Monday, February 9, 2009

PM pledges to rebuild fire-hit Australia

Walls of flame
Forensic investigators from around the country, including experts who helped to identify those killed in the Bali bombings in October 2002, have flown in to help the operation.

Forensic teams have the difficult task of identifying remains found in burnt-out houses and cars, says the BBC's Phil Mercer in Melbourne.
In the nearby town of Kinglake, vast areas have been reduced to ash, our correspondent says - a once-vibrant community scorched by fast-moving walls of flame.
A record heatwave and changing wind directions on Saturday helped fan the flames.
Many people are searching for loved ones among the survivors taking refuge in Victoria's relief centres.
Relatives concerned about family members maple story mesos in the affected areas can contact the Australian Red Cross 24-hour helpline on (0061) 393283716 or, from the UK, the British Red Cross international tracing and message service on 0845 053 2004.

Mr Rudd told MPs that areas devastated by bushfires would be rebuilt "brick by brick" and "school by school".
A police task force has been launched to investigate the cause of bushfires that have swept across southern Australia killing at least 173 people.
Police are treating some blazes as arson. Mr Rudd described them as "murder on a grand scale".
"We are left speechless at the thought and the possibility that some of these fires may have been deliberately lit," he told the Canberra parliament.
"Let us attend to this unfinished business of the nation and come to grips with world of warcraft this evil thing."

Some 500 people have been injured and nearly 10,000 homes destroyed across 365,000 hectares of torched land, said Mr Rudd.
Rescuers are searching scorched areas amid fears the death toll would rise.
Residents in parts of Victoria state are still on alert as more than a dozen fires continue to burn uncontrolled.
Despite cooler conditions than at the weekend, officials in Victoria have warned residents to watch out for embers blowing in from the blazes.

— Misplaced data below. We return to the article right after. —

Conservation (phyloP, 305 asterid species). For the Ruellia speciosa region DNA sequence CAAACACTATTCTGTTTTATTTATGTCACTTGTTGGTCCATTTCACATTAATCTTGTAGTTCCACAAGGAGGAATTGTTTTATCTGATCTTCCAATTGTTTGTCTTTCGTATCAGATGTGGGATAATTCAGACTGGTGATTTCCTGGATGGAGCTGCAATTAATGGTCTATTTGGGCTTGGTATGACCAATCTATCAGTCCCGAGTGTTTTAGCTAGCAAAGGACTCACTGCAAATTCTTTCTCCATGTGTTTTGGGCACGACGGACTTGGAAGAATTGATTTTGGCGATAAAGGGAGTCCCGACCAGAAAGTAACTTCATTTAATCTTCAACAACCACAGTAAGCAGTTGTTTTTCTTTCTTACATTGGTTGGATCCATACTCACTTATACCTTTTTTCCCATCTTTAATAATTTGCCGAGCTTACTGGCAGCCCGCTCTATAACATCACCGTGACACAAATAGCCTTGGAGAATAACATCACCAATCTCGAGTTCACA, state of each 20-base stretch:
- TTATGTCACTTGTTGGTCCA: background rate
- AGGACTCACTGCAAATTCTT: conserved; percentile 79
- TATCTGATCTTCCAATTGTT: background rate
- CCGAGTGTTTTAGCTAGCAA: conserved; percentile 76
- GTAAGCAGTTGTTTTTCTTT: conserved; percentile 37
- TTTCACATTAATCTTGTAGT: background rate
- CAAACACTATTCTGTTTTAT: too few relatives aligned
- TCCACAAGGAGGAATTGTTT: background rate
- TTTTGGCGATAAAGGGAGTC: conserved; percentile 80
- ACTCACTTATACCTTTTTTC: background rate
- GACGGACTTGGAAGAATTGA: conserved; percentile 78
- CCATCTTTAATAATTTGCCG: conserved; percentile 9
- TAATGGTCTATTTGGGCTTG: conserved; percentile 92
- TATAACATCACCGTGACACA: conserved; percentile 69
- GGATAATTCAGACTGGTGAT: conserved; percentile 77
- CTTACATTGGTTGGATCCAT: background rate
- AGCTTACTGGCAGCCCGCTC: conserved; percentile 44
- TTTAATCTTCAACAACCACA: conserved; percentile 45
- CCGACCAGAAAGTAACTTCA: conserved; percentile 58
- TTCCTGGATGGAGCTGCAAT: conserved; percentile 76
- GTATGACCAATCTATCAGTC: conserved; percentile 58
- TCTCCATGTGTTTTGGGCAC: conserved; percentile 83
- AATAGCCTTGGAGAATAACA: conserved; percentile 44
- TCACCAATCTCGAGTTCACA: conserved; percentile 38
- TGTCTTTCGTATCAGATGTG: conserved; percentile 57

Mr Rudd promised damaged communities would be rebuilt, and there would no limit on federal spending.

"We have deliberately made the decision to place no cap on the Commonwealth's contribution to the recovery and reconstruction effort," he said.
Although it would take time and effort, he added, "we will rebuild each of these communities... until one day we can look back and say these towns have been reborn".
He appealed for charitable donations and said about A$15m (£6.8m) had been collected so far. Mr Rudd earlier announced an aid package of A$10m.
The Australian Red buy wow gold Cross has appealed for blood, money and clothes, as some people escaping from the fires fled their homes with only the clothes they were wearing.

Crime scenes?
The 100-strong Task Force Phoenix will work with the Victoria state coroners' office, as well as fire and health authorities, to investigate all fire-related deaths.
Detectives have already sealed off a number of sites, including the devastated small town of Maryville, as possible crime scenes.

In Australia, deliberately lighting a fire which world of warcraft gold results in death carries a sentence of up to 25 years in prison, while intentionally or recklessly causing a bushfire carries a 15-year maximum sentence.
Asked about suspicions that arsonists were responsible for at least some of the fires, Mr Rudd said on Monday: "There are no words to describe it other than mass murder."
Victoria's Police Commissioner Christine Nixon said rescuers were searching charred areas road by road and house by house.
"This the really worst part of the process for all of us. It is about a house-to-house and vehicle-to-vehicle, in some cases, to find those who've died," she said.
"As we go into areas now that we haven't been able to get into before, we believe we'll find many more."

Monday, January 12, 2009

Russia set to restart gas supply